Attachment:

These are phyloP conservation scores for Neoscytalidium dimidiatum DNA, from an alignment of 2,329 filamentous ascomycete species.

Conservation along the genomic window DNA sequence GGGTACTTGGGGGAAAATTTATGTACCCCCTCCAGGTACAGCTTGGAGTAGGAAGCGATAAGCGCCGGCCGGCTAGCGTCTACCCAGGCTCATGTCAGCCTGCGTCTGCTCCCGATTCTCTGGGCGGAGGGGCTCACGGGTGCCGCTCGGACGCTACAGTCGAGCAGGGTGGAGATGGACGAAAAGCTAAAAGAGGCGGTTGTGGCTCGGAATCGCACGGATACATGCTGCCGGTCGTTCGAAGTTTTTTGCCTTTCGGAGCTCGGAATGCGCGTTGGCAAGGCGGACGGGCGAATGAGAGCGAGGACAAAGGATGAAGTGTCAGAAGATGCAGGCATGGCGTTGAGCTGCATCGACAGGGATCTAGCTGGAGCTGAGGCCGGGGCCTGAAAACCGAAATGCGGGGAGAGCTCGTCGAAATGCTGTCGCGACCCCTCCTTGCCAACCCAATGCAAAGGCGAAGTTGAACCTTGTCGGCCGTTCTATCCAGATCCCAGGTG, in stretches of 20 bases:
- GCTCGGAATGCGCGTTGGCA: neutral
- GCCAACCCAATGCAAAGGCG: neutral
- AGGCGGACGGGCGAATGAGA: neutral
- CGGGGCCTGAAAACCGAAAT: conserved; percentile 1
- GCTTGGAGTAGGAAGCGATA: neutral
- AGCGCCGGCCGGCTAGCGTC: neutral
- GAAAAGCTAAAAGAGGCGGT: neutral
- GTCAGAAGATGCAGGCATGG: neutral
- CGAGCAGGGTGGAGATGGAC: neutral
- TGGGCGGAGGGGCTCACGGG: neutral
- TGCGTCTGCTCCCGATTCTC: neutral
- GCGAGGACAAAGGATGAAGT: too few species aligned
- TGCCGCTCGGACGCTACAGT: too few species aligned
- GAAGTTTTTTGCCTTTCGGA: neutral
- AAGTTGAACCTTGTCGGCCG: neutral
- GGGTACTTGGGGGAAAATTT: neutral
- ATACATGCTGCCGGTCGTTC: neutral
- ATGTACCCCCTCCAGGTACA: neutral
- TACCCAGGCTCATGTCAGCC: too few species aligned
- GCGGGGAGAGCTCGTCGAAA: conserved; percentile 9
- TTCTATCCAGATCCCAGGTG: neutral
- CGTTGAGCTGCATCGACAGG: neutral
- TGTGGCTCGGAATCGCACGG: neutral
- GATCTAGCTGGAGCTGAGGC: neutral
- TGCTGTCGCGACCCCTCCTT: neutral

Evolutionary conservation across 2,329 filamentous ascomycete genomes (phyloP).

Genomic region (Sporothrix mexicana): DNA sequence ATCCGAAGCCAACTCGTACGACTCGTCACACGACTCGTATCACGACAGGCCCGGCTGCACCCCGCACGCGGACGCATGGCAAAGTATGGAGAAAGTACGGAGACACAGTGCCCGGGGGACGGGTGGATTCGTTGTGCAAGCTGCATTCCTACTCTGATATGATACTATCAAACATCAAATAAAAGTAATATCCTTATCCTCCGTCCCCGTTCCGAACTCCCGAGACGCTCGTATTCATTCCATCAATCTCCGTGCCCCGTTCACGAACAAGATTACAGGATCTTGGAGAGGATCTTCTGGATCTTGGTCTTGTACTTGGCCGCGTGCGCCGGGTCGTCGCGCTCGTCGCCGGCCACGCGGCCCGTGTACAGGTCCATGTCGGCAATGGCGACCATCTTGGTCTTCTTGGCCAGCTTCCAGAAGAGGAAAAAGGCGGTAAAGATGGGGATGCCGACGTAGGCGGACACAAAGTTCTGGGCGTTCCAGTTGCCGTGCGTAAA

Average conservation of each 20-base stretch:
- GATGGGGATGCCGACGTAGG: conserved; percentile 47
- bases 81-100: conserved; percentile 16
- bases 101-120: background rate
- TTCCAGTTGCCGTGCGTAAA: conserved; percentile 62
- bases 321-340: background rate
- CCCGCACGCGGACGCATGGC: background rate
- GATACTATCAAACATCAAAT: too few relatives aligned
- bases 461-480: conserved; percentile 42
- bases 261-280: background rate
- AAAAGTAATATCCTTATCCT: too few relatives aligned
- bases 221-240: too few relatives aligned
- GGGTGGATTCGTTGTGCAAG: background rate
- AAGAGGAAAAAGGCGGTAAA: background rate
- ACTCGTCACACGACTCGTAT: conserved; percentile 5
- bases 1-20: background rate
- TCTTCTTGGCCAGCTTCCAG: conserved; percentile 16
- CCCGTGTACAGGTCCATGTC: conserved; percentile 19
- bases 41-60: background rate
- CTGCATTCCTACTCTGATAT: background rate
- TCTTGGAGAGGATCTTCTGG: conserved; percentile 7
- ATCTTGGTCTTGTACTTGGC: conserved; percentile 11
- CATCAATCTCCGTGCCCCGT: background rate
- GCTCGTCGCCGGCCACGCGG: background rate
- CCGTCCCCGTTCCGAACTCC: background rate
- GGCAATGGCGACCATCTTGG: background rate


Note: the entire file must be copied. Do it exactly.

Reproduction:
These are phyloP conservation scores for Neoscytalidium dimidiatum DNA, from an alignment of 2,329 filamentous ascomycete species.

Conservation along the genomic window DNA sequence GGGTACTTGGGGGAAAATTTATGTACCCCCTCCAGGTACAGCTTGGAGTAGGAAGCGATAAGCGCCGGCCGGCTAGCGTCTACCCAGGCTCATGTCAGCCTGCGTCTGCTCCCGATTCTCTGGGCGGAGGGGCTCACGGGTGCCGCTCGGACGCTACAGTCGAGCAGGGTGGAGATGGACGAAAAGCTAAAAGAGGCGGTTGTGGCTCGGAATCGCACGGATACATGCTGCCGGTCGTTCGAAGTTTTTTGCCTTTCGGAGCTCGGAATGCGCGTTGGCAAGGCGGACGGGCGAATGAGAGCGAGGACAAAGGATGAAGTGTCAGAAGATGCAGGCATGGCGTTGAGCTGCATCGACAGGGATCTAGCTGGAGCTGAGGCCGGGGCCTGAAAACCGAAATGCGGGGAGAGCTCGTCGAAATGCTGTCGCGACCCCTCCTTGCCAACCCAATGCAAAGGCGAAGTTGAACCTTGTCGGCCGTTCTATCCAGATCCCAGGTG, in stretches of 20 bases:
- GCTCGGAATGCGCGTTGGCA: neutral
- GCCAACCCAATGCAAAGGCG: neutral
- AGGCGGACGGGCGAATGAGA: neutral
- CGGGGCCTGAAAACCGAAAT: conserved; percentile 1
- GCTTGGAGTAGGAAGCGATA: neutral
- AGCGCCGGCCGGCTAGCGTC: neutral
- GAAAAGCTAAAAGAGGCGGT: neutral
- GTCAGAAGATGCAGGCATGG: neutral
- CGAGCAGGGTGGAGATGGAC: neutral
- TGGGCGGAGGGGCTCACGGG: neutral
- TGCGTCTGCTCCCGATTCTC: neutral
- GCGAGGACAAAGGATGAAGT: too few species aligned
- TGCCGCTCGGACGCTACAGT: too few species aligned
- GAAGTTTTTTGCCTTTCGGA: neutral
- AAGTTGAACCTTGTCGGCCG: neutral
- GGGTACTTGGGGGAAAATTT: neutral
- ATACATGCTGCCGGTCGTTC: neutral
- ATGTACCCCCTCCAGGTACA: neutral
- TACCCAGGCTCATGTCAGCC: too few species aligned
- GCGGGGAGAGCTCGTCGAAA: conserved; percentile 9
- TTCTATCCAGATCCCAGGTG: neutral
- CGTTGAGCTGCATCGACAGG: neutral
- TGTGGCTCGGAATCGCACGG: neutral
- GATCTAGCTGGAGCTGAGGC: neutral
- TGCTGTCGCGACCCCTCCTT: neutral

Evolutionary conservation across 2,329 filamentous ascomycete genomes (phyloP).

Genomic region (Sporothrix mexicana): DNA sequence ATCCGAAGCCAACTCGTACGACTCGTCACACGACTCGTATCACGACAGGCCCGGCTGCACCCCGCACGCGGACGCATGGCAAAGTATGGAGAAAGTACGGAGACACAGTGCCCGGGGGACGGGTGGATTCGTTGTGCAAGCTGCATTCCTACTCTGATATGATACTATCAAACATCAAATAAAAGTAATATCCTTATCCTCCGTCCCCGTTCCGAACTCCCGAGACGCTCGTATTCATTCCATCAATCTCCGTGCCCCGTTCACGAACAAGATTACAGGATCTTGGAGAGGATCTTCTGGATCTTGGTCTTGTACTTGGCCGCGTGCGCCGGGTCGTCGCGCTCGTCGCCGGCCACGCGGCCCGTGTACAGGTCCATGTCGGCAATGGCGACCATCTTGGTCTTCTTGGCCAGCTTCCAGAAGAGGAAAAAGGCGGTAAAGATGGGGATGCCGACGTAGGCGGACACAAAGTTCTGGGCGTTCCAGTTGCCGTGCGTAAA

Average conservation of each 20-base stretch:
- GATGGGGATGCCGACGTAGG: conserved; percentile 47
- bases 81-100: conserved; percentile 16
- bases 101-120: background rate
- TTCCAGTTGCCGTGCGTAAA: conserved; percentile 62
- bases 321-340: background rate
- CCCGCACGCGGACGCATGGC: background rate
- GATACTATCAAACATCAAAT: too few relatives aligned
- bases 461-480: conserved; percentile 42
- bases 261-280: background rate
- AAAAGTAATATCCTTATCCT: too few relatives aligned
- bases 221-240: too few relatives aligned
- GGGTGGATTCGTTGTGCAAG: background rate
- AAGAGGAAAAAGGCGGTAAA: background rate
- ACTCGTCACACGACTCGTAT: conserved; percentile 5
- bases 1-20: background rate
- TCTTCTTGGCCAGCTTCCAG: conserved; percentile 16
- CCCGTGTACAGGTCCATGTC: conserved; percentile 19
- bases 41-60: background rate
- CTGCATTCCTACTCTGATAT: background rate
- TCTTGGAGAGGATCTTCTGG: conserved; percentile 7
- ATCTTGGTCTTGTACTTGGC: conserved; percentile 11
- CATCAATCTCCGTGCCCCGT: background rate
- GCTCGTCGCCGGCCACGCGG: background rate
- CCGTCCCCGTTCCGAACTCC: background rate
- GGCAATGGCGACCATCTTGG: background rate